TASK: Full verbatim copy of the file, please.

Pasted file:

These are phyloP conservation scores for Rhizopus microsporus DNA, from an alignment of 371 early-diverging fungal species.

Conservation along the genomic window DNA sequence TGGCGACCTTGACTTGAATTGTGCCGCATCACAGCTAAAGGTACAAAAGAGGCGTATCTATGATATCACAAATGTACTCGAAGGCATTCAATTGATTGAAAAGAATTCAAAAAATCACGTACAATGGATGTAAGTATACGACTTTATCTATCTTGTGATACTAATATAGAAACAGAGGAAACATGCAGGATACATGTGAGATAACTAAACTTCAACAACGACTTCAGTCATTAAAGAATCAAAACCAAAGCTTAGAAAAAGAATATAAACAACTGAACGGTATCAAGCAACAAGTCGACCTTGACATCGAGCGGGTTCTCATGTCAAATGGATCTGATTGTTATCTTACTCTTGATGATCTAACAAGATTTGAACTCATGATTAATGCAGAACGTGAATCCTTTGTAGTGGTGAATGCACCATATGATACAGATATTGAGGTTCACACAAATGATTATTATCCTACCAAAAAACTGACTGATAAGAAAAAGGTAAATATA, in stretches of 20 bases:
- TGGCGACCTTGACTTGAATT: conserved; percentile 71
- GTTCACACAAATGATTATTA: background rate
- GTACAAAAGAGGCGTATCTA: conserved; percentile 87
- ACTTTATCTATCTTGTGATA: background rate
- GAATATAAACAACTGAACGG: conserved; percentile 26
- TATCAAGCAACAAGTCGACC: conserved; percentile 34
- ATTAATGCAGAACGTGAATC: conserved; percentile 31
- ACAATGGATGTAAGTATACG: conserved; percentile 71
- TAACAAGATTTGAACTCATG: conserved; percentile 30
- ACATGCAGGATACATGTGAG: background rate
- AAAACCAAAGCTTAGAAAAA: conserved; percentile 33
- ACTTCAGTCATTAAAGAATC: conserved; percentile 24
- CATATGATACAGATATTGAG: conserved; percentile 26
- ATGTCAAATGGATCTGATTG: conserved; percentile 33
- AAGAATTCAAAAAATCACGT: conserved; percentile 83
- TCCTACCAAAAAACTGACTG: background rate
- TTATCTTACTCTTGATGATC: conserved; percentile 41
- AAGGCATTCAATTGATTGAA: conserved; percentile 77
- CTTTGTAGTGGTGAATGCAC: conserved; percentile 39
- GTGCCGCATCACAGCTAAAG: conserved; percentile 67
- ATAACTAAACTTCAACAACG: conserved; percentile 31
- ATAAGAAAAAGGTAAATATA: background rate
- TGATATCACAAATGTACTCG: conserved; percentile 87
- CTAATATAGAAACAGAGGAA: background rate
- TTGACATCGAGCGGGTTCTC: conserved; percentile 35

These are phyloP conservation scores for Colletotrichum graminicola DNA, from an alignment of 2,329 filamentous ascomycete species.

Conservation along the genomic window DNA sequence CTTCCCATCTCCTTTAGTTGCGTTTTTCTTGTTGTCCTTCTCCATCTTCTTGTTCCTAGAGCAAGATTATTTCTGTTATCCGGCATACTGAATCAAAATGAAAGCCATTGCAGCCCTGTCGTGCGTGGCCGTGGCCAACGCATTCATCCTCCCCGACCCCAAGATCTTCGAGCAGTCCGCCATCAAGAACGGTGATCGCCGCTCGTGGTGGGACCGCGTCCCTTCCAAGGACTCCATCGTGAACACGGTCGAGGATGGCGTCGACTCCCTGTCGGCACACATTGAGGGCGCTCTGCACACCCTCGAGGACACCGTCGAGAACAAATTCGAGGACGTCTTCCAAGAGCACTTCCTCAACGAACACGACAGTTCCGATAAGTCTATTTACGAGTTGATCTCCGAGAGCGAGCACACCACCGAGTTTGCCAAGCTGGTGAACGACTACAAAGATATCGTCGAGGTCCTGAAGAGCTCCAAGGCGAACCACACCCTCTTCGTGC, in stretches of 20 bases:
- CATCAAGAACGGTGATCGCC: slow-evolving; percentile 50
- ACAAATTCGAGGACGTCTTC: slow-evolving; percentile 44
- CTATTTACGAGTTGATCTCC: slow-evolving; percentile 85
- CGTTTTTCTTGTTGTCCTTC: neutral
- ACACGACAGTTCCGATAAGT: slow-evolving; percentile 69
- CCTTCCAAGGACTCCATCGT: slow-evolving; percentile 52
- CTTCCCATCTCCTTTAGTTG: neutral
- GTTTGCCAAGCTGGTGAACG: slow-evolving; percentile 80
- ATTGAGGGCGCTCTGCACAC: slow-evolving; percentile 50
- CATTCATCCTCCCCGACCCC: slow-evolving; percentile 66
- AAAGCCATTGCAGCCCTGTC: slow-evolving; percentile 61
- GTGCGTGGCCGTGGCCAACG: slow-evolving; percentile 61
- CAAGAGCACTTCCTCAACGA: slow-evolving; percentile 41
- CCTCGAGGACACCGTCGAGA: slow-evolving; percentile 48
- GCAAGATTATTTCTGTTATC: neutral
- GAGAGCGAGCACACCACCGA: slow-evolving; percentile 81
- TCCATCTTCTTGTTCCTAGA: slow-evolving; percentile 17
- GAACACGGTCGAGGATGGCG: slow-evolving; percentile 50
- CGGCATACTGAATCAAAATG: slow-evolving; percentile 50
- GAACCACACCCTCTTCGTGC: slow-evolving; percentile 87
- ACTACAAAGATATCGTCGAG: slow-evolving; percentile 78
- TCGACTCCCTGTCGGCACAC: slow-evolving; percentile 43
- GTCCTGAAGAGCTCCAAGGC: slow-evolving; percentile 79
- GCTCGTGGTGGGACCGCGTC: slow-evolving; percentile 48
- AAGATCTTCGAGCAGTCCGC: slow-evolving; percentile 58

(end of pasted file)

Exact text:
These are phyloP conservation scores for Rhizopus microsporus DNA, from an alignment of 371 early-diverging fungal species.

Conservation along the genomic window DNA sequence TGGCGACCTTGACTTGAATTGTGCCGCATCACAGCTAAAGGTACAAAAGAGGCGTATCTATGATATCACAAATGTACTCGAAGGCATTCAATTGATTGAAAAGAATTCAAAAAATCACGTACAATGGATGTAAGTATACGACTTTATCTATCTTGTGATACTAATATAGAAACAGAGGAAACATGCAGGATACATGTGAGATAACTAAACTTCAACAACGACTTCAGTCATTAAAGAATCAAAACCAAAGCTTAGAAAAAGAATATAAACAACTGAACGGTATCAAGCAACAAGTCGACCTTGACATCGAGCGGGTTCTCATGTCAAATGGATCTGATTGTTATCTTACTCTTGATGATCTAACAAGATTTGAACTCATGATTAATGCAGAACGTGAATCCTTTGTAGTGGTGAATGCACCATATGATACAGATATTGAGGTTCACACAAATGATTATTATCCTACCAAAAAACTGACTGATAAGAAAAAGGTAAATATA, in stretches of 20 bases:
- TGGCGACCTTGACTTGAATT: conserved; percentile 71
- GTTCACACAAATGATTATTA: background rate
- GTACAAAAGAGGCGTATCTA: conserved; percentile 87
- ACTTTATCTATCTTGTGATA: background rate
- GAATATAAACAACTGAACGG: conserved; percentile 26
- TATCAAGCAACAAGTCGACC: conserved; percentile 34
- ATTAATGCAGAACGTGAATC: conserved; percentile 31
- ACAATGGATGTAAGTATACG: conserved; percentile 71
- TAACAAGATTTGAACTCATG: conserved; percentile 30
- ACATGCAGGATACATGTGAG: background rate
- AAAACCAAAGCTTAGAAAAA: conserved; percentile 33
- ACTTCAGTCATTAAAGAATC: conserved; percentile 24
- CATATGATACAGATATTGAG: conserved; percentile 26
- ATGTCAAATGGATCTGATTG: conserved; percentile 33
- AAGAATTCAAAAAATCACGT: conserved; percentile 83
- TCCTACCAAAAAACTGACTG: background rate
- TTATCTTACTCTTGATGATC: conserved; percentile 41
- AAGGCATTCAATTGATTGAA: conserved; percentile 77
- CTTTGTAGTGGTGAATGCAC: conserved; percentile 39
- GTGCCGCATCACAGCTAAAG: conserved; percentile 67
- ATAACTAAACTTCAACAACG: conserved; percentile 31
- ATAAGAAAAAGGTAAATATA: background rate
- TGATATCACAAATGTACTCG: conserved; percentile 87
- CTAATATAGAAACAGAGGAA: background rate
- TTGACATCGAGCGGGTTCTC: conserved; percentile 35

These are phyloP conservation scores for Colletotrichum graminicola DNA, from an alignment of 2,329 filamentous ascomycete species.

Conservation along the genomic window DNA sequence CTTCCCATCTCCTTTAGTTGCGTTTTTCTTGTTGTCCTTCTCCATCTTCTTGTTCCTAGAGCAAGATTATTTCTGTTATCCGGCATACTGAATCAAAATGAAAGCCATTGCAGCCCTGTCGTGCGTGGCCGTGGCCAACGCATTCATCCTCCCCGACCCCAAGATCTTCGAGCAGTCCGCCATCAAGAACGGTGATCGCCGCTCGTGGTGGGACCGCGTCCCTTCCAAGGACTCCATCGTGAACACGGTCGAGGATGGCGTCGACTCCCTGTCGGCACACATTGAGGGCGCTCTGCACACCCTCGAGGACACCGTCGAGAACAAATTCGAGGACGTCTTCCAAGAGCACTTCCTCAACGAACACGACAGTTCCGATAAGTCTATTTACGAGTTGATCTCCGAGAGCGAGCACACCACCGAGTTTGCCAAGCTGGTGAACGACTACAAAGATATCGTCGAGGTCCTGAAGAGCTCCAAGGCGAACCACACCCTCTTCGTGC, in stretches of 20 bases:
- CATCAAGAACGGTGATCGCC: slow-evolving; percentile 50
- ACAAATTCGAGGACGTCTTC: slow-evolving; percentile 44
- CTATTTACGAGTTGATCTCC: slow-evolving; percentile 85
- CGTTTTTCTTGTTGTCCTTC: neutral
- ACACGACAGTTCCGATAAGT: slow-evolving; percentile 69
- CCTTCCAAGGACTCCATCGT: slow-evolving; percentile 52
- CTTCCCATCTCCTTTAGTTG: neutral
- GTTTGCCAAGCTGGTGAACG: slow-evolving; percentile 80
- ATTGAGGGCGCTCTGCACAC: slow-evolving; percentile 50
- CATTCATCCTCCCCGACCCC: slow-evolving; percentile 66
- AAAGCCATTGCAGCCCTGTC: slow-evolving; percentile 61
- GTGCGTGGCCGTGGCCAACG: slow-evolving; percentile 61
- CAAGAGCACTTCCTCAACGA: slow-evolving; percentile 41
- CCTCGAGGACACCGTCGAGA: slow-evolving; percentile 48
- GCAAGATTATTTCTGTTATC: neutral
- GAGAGCGAGCACACCACCGA: slow-evolving; percentile 81
- TCCATCTTCTTGTTCCTAGA: slow-evolving; percentile 17
- GAACACGGTCGAGGATGGCG: slow-evolving; percentile 50
- CGGCATACTGAATCAAAATG: slow-evolving; percentile 50
- GAACCACACCCTCTTCGTGC: slow-evolving; percentile 87
- ACTACAAAGATATCGTCGAG: slow-evolving; percentile 78
- TCGACTCCCTGTCGGCACAC: slow-evolving; percentile 43
- GTCCTGAAGAGCTCCAAGGC: slow-evolving; percentile 79
- GCTCGTGGTGGGACCGCGTC: slow-evolving; percentile 48
- AAGATCTTCGAGCAGTCCGC: slow-evolving; percentile 58